Sai Baba made eleven assurances to his devotees:
- No harm shall befall him, who steps on the soil of Shirdi.
- He who comes to my Samadhi, his sorrow and suffering shall cease.
- Though I be no more in flesh and blood, I shall ever protect my devotees.
- Trust in me and your prayer shall be answered.
- Know that my spirit is immortal, know this for yourself.
- Show unto me him who has sought refuge and has been turned away.
- In whatever faith men worship me, even so do I render to them.
- Not in vain is my promise that I shall ever lighten your burden.
- Knock, and the door shall open, ask and it shall be granted.
- To him who surrenders unto me totally I shall be ever indebted.
- Blessed is he who has become one with me.
Worship and devotees
Main article: Shirdi Sai Baba movement
The Shirdi Sai Baba movement began in the 19th century, while he was living in Shirdi. A local Khandoba priest, Mhalsapati Nagre, is believed to have been his first devotee. In the 19th century Sai Baba’s followers were only a small group of Shirdi inhabitants and a few people from other parts of India. The movement started developing in the 20th century, with Sai Baba’s message reaching the whole of India. During his life, Hindus worshiped him with Hindu rituals and Muslims considered him to be a saint. Many Hindu devotees – including Hemadpant, who wrote the famous Shri Sai Satcharitra —consider him as an incarnation of Lord Krishna while other devotees consider him as an incarnation of Lord Dattatreya. In the last years of Sai Baba’s life, Christians and Zoroastrians started joining the Shirdi Sai Baba movement.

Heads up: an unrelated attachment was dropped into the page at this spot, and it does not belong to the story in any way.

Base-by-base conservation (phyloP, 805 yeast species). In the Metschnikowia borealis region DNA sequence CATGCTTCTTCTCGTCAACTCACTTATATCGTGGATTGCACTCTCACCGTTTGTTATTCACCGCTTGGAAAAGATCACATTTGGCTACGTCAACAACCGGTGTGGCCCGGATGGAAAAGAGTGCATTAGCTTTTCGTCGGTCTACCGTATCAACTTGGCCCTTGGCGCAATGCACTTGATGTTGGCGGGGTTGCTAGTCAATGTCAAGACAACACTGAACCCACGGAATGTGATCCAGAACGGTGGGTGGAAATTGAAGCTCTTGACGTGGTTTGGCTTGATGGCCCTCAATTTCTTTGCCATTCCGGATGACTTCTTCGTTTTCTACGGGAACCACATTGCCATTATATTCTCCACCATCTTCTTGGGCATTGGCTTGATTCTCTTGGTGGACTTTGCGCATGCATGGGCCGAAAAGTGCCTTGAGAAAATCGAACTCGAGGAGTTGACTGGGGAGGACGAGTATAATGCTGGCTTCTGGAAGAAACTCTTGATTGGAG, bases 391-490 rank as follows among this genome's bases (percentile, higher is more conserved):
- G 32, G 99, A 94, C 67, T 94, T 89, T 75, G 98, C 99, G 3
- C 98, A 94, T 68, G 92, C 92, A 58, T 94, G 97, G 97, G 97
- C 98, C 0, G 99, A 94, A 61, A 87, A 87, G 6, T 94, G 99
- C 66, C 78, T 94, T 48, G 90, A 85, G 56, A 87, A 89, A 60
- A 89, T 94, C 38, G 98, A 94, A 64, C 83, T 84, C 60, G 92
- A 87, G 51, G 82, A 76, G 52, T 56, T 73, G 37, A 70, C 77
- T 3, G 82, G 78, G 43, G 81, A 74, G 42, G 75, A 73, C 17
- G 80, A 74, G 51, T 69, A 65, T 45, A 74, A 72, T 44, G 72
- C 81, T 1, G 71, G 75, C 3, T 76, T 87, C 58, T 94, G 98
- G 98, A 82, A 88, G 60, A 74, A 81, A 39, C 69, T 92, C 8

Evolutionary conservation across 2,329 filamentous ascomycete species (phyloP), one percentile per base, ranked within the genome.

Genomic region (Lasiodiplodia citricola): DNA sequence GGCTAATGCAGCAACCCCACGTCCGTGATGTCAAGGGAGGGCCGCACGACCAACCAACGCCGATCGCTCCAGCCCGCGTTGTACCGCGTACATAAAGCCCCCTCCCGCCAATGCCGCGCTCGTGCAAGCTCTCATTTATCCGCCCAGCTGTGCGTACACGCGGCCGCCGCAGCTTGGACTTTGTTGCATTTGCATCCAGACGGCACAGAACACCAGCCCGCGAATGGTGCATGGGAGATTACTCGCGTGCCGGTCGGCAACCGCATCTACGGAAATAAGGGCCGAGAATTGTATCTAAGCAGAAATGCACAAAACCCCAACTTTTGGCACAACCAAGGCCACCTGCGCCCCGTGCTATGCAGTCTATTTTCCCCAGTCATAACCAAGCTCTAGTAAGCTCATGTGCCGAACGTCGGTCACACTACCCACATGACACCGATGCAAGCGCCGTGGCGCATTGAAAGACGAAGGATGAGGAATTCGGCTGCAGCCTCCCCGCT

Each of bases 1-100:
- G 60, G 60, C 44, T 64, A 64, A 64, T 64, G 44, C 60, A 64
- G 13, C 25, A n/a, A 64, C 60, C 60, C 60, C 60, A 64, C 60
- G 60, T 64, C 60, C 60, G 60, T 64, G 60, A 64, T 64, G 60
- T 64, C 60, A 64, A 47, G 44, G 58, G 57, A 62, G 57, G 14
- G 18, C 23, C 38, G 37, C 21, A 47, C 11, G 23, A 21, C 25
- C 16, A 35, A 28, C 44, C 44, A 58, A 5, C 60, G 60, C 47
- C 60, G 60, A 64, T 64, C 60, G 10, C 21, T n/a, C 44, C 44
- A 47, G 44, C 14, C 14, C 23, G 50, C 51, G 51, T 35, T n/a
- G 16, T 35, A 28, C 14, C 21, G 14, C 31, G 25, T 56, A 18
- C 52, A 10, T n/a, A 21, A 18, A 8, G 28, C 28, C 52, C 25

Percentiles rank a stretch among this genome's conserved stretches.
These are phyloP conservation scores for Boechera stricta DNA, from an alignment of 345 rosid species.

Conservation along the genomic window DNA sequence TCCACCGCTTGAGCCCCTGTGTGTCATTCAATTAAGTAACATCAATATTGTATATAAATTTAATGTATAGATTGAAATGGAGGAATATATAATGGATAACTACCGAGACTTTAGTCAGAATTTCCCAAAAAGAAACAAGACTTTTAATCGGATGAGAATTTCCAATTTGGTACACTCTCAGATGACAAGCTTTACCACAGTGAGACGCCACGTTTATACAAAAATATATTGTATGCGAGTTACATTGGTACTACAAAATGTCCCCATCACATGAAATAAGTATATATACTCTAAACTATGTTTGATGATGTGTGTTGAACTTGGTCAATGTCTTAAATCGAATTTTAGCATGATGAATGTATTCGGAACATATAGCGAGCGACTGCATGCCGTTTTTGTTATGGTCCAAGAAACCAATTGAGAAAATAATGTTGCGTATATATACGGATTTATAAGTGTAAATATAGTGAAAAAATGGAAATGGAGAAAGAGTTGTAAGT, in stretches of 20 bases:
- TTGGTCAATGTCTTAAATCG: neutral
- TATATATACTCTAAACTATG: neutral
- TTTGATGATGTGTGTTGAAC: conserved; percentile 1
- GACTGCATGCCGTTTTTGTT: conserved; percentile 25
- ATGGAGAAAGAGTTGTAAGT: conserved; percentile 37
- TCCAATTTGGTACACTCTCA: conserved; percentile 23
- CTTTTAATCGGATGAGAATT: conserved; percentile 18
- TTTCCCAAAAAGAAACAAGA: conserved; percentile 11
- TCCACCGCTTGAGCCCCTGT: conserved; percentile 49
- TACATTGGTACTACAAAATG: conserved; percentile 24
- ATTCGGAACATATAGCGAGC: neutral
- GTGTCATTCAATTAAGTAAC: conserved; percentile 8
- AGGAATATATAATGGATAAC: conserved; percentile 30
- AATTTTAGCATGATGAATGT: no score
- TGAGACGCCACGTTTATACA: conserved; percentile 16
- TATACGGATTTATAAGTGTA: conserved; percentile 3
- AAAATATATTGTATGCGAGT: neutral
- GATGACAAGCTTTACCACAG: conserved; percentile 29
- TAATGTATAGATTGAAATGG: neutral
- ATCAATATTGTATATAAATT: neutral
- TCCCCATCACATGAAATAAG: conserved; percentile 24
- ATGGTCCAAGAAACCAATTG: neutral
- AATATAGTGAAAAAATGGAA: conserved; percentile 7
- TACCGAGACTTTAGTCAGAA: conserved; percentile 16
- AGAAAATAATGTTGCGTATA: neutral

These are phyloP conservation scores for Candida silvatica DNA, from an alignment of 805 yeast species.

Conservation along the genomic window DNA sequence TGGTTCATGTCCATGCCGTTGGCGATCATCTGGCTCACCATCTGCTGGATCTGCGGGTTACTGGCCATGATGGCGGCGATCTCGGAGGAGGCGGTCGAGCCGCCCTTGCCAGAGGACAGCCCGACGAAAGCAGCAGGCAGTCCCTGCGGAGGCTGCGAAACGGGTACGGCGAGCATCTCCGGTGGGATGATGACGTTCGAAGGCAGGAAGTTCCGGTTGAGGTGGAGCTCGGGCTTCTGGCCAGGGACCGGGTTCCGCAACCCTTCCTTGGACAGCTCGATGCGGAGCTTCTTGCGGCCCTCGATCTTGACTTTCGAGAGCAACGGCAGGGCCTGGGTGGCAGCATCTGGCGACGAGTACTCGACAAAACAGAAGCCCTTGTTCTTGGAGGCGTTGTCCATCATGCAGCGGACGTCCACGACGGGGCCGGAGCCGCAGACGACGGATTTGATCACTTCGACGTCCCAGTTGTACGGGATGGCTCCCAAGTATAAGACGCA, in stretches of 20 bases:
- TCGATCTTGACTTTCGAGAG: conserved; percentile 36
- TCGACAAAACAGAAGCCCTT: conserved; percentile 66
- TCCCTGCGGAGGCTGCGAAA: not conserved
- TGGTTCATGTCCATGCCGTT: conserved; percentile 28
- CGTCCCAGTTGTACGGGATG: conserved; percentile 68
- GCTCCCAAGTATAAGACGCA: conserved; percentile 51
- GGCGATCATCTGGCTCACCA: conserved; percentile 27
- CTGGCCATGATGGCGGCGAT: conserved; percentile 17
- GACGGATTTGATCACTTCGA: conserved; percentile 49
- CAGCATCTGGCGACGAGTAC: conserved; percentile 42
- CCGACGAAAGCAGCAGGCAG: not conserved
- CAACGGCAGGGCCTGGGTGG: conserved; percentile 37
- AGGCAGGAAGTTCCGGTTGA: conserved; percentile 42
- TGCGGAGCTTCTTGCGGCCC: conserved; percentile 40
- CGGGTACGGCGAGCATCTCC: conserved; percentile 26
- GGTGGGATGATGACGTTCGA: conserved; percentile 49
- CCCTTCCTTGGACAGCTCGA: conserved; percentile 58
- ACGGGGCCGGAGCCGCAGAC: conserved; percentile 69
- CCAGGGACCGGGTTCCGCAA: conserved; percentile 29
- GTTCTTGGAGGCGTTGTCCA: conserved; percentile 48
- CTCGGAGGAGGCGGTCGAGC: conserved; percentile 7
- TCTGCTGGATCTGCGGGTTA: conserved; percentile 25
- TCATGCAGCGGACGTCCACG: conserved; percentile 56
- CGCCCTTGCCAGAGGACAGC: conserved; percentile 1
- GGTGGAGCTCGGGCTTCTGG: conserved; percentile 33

Because of Sai Baba, Shirdi has become a place of importance and is counted among the major Hindu places of pilgrimage. The first Sai Baba temple is situated at Bhivpuri,Karjat. The Sai Baba Mandir in Shirdi is visited by around 20,000 pilgrims a day and during religious festivals this number can reach up to a 100,000. Shirdi Sai Baba is especially revered and worshiped in the states of Maharashtra, Odisha, Andhra Pradesh, Karnataka, Tamil Nadu and Gujarat. In August 2012, an unidentified devotee for the first time donated two costly diamonds valuing Rs 11.8 million at the Shirdi temple, Saibaba trust officials revealed.
The Shirdi Sai movement has spread to the Caribbean and to countries such as the United States, Australia, United Arab Emirates, Malaysia, and Singapore. The Shirdi Sai Baba movement is one of the main Hindu religious movements in English-speaking countries.
Sai Baba left behind no spiritual heirs, appointed no disciples, and did not even provide formal initiation (diksha), despite requests. Some disciples of Sai Baba achieved fame as spiritual figures, such as Upasni Maharaj of Sakori. After Sai Baba left his body, his devotees offered the daily Aarti to Upasni Maharaj when he paid a visit to Shirdi, two times within 10 years.
Sai Baba’s millions of disciples and devotees believe that he performed many miracles such as bilocation, levitation, mindreading, materialisation, exorcisms, making the riverYamuna, entering a state of Samādhi at will, lighting lamps with water, removing his limbs or intestines and sticking them back to his body (khandana yoga), curing the incurably sick, appearing beaten when another was beaten, rising on the third day after his death, preventing a mosque from falling down on people, and helping his devotees in a miraculous way. He also gave Darshan (vision) to people in the form of Rama, Krishna, Vithoba and many other gods depending on the faith of devotees.
According to his followers he appeared to them in dreams even after he left his body and gave them advice. His devotees have documented many stories
Temple timing: Morni